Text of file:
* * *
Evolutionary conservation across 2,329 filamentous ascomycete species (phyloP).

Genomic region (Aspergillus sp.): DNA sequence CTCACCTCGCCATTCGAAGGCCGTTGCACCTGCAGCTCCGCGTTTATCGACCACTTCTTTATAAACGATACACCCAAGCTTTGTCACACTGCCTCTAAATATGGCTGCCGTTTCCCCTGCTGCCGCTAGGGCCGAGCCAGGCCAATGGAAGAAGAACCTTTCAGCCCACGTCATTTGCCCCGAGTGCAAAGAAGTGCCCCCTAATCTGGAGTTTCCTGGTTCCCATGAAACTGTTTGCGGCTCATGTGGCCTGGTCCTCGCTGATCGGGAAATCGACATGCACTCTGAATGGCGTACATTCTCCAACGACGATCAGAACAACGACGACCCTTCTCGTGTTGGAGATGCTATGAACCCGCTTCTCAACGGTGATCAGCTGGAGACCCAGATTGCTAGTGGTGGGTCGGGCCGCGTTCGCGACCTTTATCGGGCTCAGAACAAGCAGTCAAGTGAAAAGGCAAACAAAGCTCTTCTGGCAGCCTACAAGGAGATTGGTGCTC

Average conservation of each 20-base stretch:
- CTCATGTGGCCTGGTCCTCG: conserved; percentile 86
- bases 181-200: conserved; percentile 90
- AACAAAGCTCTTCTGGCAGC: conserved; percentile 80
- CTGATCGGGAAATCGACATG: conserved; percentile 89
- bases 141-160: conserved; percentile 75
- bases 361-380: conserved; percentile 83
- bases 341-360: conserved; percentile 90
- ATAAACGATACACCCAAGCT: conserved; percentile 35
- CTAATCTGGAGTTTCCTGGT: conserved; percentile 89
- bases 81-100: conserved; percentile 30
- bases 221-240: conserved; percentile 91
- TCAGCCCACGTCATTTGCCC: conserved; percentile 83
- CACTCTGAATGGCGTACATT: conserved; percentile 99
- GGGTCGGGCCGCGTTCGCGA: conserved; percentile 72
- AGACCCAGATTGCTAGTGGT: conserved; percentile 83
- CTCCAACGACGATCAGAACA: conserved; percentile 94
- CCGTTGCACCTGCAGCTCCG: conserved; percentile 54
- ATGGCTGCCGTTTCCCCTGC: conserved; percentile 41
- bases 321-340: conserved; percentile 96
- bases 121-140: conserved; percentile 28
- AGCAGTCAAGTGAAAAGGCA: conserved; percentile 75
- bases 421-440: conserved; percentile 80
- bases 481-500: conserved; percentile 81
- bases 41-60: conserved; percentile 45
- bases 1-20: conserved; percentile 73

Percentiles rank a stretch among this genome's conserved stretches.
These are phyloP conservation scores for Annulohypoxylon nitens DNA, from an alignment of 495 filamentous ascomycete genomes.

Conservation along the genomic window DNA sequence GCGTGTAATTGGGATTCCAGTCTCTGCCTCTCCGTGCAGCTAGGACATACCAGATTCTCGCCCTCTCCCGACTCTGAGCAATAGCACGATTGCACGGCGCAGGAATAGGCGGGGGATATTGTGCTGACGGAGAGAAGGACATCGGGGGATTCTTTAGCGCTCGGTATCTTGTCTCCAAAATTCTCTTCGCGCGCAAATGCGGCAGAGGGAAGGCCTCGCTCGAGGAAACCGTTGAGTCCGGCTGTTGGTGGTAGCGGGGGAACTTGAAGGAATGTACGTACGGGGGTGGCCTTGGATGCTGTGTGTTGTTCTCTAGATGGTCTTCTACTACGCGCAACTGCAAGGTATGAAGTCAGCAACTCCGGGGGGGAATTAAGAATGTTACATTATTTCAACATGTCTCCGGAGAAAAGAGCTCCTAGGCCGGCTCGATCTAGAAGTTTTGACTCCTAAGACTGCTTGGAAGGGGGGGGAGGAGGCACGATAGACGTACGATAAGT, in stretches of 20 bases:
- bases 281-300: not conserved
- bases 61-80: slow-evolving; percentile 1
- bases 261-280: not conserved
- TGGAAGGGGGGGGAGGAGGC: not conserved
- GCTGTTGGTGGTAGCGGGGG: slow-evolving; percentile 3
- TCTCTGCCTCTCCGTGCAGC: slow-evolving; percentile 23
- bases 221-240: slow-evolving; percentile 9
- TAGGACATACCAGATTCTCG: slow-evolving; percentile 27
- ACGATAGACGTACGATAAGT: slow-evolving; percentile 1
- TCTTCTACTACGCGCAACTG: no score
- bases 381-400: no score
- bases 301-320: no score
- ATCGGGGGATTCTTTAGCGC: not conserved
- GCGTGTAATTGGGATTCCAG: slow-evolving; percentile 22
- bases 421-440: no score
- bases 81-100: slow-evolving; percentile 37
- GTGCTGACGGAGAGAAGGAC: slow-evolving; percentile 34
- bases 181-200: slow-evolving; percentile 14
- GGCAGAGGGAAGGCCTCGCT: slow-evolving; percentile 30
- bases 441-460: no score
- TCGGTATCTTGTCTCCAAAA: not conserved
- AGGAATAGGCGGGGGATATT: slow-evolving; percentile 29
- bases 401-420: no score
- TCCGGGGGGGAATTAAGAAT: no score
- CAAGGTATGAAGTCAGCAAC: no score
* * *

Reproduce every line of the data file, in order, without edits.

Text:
Evolutionary conservation across 2,329 filamentous ascomycete species (phyloP).

Genomic region (Aspergillus sp.): DNA sequence CTCACCTCGCCATTCGAAGGCCGTTGCACCTGCAGCTCCGCGTTTATCGACCACTTCTTTATAAACGATACACCCAAGCTTTGTCACACTGCCTCTAAATATGGCTGCCGTTTCCCCTGCTGCCGCTAGGGCCGAGCCAGGCCAATGGAAGAAGAACCTTTCAGCCCACGTCATTTGCCCCGAGTGCAAAGAAGTGCCCCCTAATCTGGAGTTTCCTGGTTCCCATGAAACTGTTTGCGGCTCATGTGGCCTGGTCCTCGCTGATCGGGAAATCGACATGCACTCTGAATGGCGTACATTCTCCAACGACGATCAGAACAACGACGACCCTTCTCGTGTTGGAGATGCTATGAACCCGCTTCTCAACGGTGATCAGCTGGAGACCCAGATTGCTAGTGGTGGGTCGGGCCGCGTTCGCGACCTTTATCGGGCTCAGAACAAGCAGTCAAGTGAAAAGGCAAACAAAGCTCTTCTGGCAGCCTACAAGGAGATTGGTGCTC

Average conservation of each 20-base stretch:
- CTCATGTGGCCTGGTCCTCG: conserved; percentile 86
- bases 181-200: conserved; percentile 90
- AACAAAGCTCTTCTGGCAGC: conserved; percentile 80
- CTGATCGGGAAATCGACATG: conserved; percentile 89
- bases 141-160: conserved; percentile 75
- bases 361-380: conserved; percentile 83
- bases 341-360: conserved; percentile 90
- ATAAACGATACACCCAAGCT: conserved; percentile 35
- CTAATCTGGAGTTTCCTGGT: conserved; percentile 89
- bases 81-100: conserved; percentile 30
- bases 221-240: conserved; percentile 91
- TCAGCCCACGTCATTTGCCC: conserved; percentile 83
- CACTCTGAATGGCGTACATT: conserved; percentile 99
- GGGTCGGGCCGCGTTCGCGA: conserved; percentile 72
- AGACCCAGATTGCTAGTGGT: conserved; percentile 83
- CTCCAACGACGATCAGAACA: conserved; percentile 94
- CCGTTGCACCTGCAGCTCCG: conserved; percentile 54
- ATGGCTGCCGTTTCCCCTGC: conserved; percentile 41
- bases 321-340: conserved; percentile 96
- bases 121-140: conserved; percentile 28
- AGCAGTCAAGTGAAAAGGCA: conserved; percentile 75
- bases 421-440: conserved; percentile 80
- bases 481-500: conserved; percentile 81
- bases 41-60: conserved; percentile 45
- bases 1-20: conserved; percentile 73

Percentiles rank a stretch among this genome's conserved stretches.
These are phyloP conservation scores for Annulohypoxylon nitens DNA, from an alignment of 495 filamentous ascomycete genomes.

Conservation along the genomic window DNA sequence GCGTGTAATTGGGATTCCAGTCTCTGCCTCTCCGTGCAGCTAGGACATACCAGATTCTCGCCCTCTCCCGACTCTGAGCAATAGCACGATTGCACGGCGCAGGAATAGGCGGGGGATATTGTGCTGACGGAGAGAAGGACATCGGGGGATTCTTTAGCGCTCGGTATCTTGTCTCCAAAATTCTCTTCGCGCGCAAATGCGGCAGAGGGAAGGCCTCGCTCGAGGAAACCGTTGAGTCCGGCTGTTGGTGGTAGCGGGGGAACTTGAAGGAATGTACGTACGGGGGTGGCCTTGGATGCTGTGTGTTGTTCTCTAGATGGTCTTCTACTACGCGCAACTGCAAGGTATGAAGTCAGCAACTCCGGGGGGGAATTAAGAATGTTACATTATTTCAACATGTCTCCGGAGAAAAGAGCTCCTAGGCCGGCTCGATCTAGAAGTTTTGACTCCTAAGACTGCTTGGAAGGGGGGGGAGGAGGCACGATAGACGTACGATAAGT, in stretches of 20 bases:
- bases 281-300: not conserved
- bases 61-80: slow-evolving; percentile 1
- bases 261-280: not conserved
- TGGAAGGGGGGGGAGGAGGC: not conserved
- GCTGTTGGTGGTAGCGGGGG: slow-evolving; percentile 3
- TCTCTGCCTCTCCGTGCAGC: slow-evolving; percentile 23
- bases 221-240: slow-evolving; percentile 9
- TAGGACATACCAGATTCTCG: slow-evolving; percentile 27
- ACGATAGACGTACGATAAGT: slow-evolving; percentile 1
- TCTTCTACTACGCGCAACTG: no score
- bases 381-400: no score
- bases 301-320: no score
- ATCGGGGGATTCTTTAGCGC: not conserved
- GCGTGTAATTGGGATTCCAG: slow-evolving; percentile 22
- bases 421-440: no score
- bases 81-100: slow-evolving; percentile 37
- GTGCTGACGGAGAGAAGGAC: slow-evolving; percentile 34
- bases 181-200: slow-evolving; percentile 14
- GGCAGAGGGAAGGCCTCGCT: slow-evolving; percentile 30
- bases 441-460: no score
- TCGGTATCTTGTCTCCAAAA: not conserved
- AGGAATAGGCGGGGGATATT: slow-evolving; percentile 29
- bases 401-420: no score
- TCCGGGGGGGAATTAAGAAT: no score
- CAAGGTATGAAGTCAGCAAC: no score